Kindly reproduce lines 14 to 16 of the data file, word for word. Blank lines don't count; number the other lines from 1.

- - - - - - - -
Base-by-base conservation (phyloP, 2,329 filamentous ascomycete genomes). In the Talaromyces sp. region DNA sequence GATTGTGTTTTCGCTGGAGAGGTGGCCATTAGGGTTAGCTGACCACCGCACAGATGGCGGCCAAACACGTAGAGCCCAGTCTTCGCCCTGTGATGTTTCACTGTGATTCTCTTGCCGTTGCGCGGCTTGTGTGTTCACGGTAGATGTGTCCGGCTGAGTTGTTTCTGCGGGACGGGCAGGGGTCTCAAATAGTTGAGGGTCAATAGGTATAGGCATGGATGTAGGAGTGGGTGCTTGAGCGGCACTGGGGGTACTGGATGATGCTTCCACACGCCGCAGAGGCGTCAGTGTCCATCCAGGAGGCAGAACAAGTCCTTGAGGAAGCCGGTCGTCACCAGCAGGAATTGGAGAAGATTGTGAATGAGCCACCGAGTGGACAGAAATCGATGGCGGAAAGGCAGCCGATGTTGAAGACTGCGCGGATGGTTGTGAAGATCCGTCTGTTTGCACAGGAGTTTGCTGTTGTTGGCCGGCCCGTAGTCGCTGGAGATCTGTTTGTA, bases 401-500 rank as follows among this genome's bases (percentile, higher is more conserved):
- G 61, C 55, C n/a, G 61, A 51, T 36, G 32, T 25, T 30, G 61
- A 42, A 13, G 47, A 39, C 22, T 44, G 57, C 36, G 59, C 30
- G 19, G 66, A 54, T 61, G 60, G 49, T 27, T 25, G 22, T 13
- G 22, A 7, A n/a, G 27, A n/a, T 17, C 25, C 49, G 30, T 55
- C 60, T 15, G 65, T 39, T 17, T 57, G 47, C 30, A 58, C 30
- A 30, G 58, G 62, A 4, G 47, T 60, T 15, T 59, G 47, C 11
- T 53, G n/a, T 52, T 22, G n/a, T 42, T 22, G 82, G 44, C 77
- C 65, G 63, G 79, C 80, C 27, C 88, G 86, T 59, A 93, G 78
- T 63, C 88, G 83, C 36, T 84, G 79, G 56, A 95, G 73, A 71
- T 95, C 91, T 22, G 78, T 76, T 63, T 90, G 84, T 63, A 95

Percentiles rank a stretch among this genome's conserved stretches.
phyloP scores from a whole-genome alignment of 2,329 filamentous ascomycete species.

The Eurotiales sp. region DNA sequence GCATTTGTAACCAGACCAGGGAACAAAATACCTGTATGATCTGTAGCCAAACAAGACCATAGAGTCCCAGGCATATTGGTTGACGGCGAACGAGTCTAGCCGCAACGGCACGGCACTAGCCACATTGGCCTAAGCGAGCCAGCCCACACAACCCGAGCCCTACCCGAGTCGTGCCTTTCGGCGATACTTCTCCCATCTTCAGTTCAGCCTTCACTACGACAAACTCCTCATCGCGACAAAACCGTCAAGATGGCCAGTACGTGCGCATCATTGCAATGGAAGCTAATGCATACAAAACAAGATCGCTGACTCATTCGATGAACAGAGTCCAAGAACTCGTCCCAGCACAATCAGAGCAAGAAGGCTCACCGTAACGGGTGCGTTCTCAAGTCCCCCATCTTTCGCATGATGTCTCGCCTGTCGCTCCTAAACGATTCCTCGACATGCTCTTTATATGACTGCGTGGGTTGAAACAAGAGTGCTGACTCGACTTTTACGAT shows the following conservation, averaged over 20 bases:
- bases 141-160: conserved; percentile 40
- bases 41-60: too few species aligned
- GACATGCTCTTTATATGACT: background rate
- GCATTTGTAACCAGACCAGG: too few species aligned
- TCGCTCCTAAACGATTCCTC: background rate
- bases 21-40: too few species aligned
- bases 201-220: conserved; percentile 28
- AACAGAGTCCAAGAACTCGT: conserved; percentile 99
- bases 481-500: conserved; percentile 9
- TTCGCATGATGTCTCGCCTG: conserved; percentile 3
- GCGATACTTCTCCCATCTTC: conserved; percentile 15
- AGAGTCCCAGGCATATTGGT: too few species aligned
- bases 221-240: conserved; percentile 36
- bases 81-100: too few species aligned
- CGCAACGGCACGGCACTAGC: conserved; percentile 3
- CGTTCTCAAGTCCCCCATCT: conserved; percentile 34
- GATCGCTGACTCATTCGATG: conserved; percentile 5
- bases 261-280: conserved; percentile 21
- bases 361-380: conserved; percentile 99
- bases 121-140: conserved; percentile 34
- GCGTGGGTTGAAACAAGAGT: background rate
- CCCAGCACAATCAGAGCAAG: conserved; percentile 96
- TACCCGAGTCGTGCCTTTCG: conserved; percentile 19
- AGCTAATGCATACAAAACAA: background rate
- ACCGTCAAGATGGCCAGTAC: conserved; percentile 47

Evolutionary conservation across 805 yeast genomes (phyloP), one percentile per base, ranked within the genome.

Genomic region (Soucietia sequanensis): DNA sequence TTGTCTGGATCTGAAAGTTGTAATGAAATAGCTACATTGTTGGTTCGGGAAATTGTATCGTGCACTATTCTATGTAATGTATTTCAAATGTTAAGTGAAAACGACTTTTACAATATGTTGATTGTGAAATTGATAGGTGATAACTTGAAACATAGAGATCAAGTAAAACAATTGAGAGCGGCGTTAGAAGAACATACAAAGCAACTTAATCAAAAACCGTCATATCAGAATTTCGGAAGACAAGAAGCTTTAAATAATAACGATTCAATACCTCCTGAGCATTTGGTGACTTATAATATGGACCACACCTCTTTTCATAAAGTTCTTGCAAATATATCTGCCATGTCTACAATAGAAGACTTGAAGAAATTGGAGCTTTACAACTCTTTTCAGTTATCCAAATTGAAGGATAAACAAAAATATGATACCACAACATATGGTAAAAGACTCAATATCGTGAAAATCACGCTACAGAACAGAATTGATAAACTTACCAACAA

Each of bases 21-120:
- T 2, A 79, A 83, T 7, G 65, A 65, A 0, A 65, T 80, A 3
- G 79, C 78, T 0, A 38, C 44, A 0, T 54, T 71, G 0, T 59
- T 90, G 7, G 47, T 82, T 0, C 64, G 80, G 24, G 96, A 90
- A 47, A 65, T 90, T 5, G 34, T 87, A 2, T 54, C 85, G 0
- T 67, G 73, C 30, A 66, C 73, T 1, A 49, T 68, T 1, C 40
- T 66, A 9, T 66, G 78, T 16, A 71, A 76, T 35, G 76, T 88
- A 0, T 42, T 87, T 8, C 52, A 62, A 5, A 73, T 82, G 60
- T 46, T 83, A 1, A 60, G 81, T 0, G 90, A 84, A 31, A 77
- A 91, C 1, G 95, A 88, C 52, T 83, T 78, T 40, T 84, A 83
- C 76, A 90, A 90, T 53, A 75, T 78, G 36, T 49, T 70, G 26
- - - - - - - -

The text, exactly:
The Eurotiales sp. region DNA sequence GCATTTGTAACCAGACCAGGGAACAAAATACCTGTATGATCTGTAGCCAAACAAGACCATAGAGTCCCAGGCATATTGGTTGACGGCGAACGAGTCTAGCCGCAACGGCACGGCACTAGCCACATTGGCCTAAGCGAGCCAGCCCACACAACCCGAGCCCTACCCGAGTCGTGCCTTTCGGCGATACTTCTCCCATCTTCAGTTCAGCCTTCACTACGACAAACTCCTCATCGCGACAAAACCGTCAAGATGGCCAGTACGTGCGCATCATTGCAATGGAAGCTAATGCATACAAAACAAGATCGCTGACTCATTCGATGAACAGAGTCCAAGAACTCGTCCCAGCACAATCAGAGCAAGAAGGCTCACCGTAACGGGTGCGTTCTCAAGTCCCCCATCTTTCGCATGATGTCTCGCCTGTCGCTCCTAAACGATTCCTCGACATGCTCTTTATATGACTGCGTGGGTTGAAACAAGAGTGCTGACTCGACTTTTACGAT shows the following conservation, averaged over 20 bases:
- bases 141-160: conserved; percentile 40
- bases 41-60: too few species aligned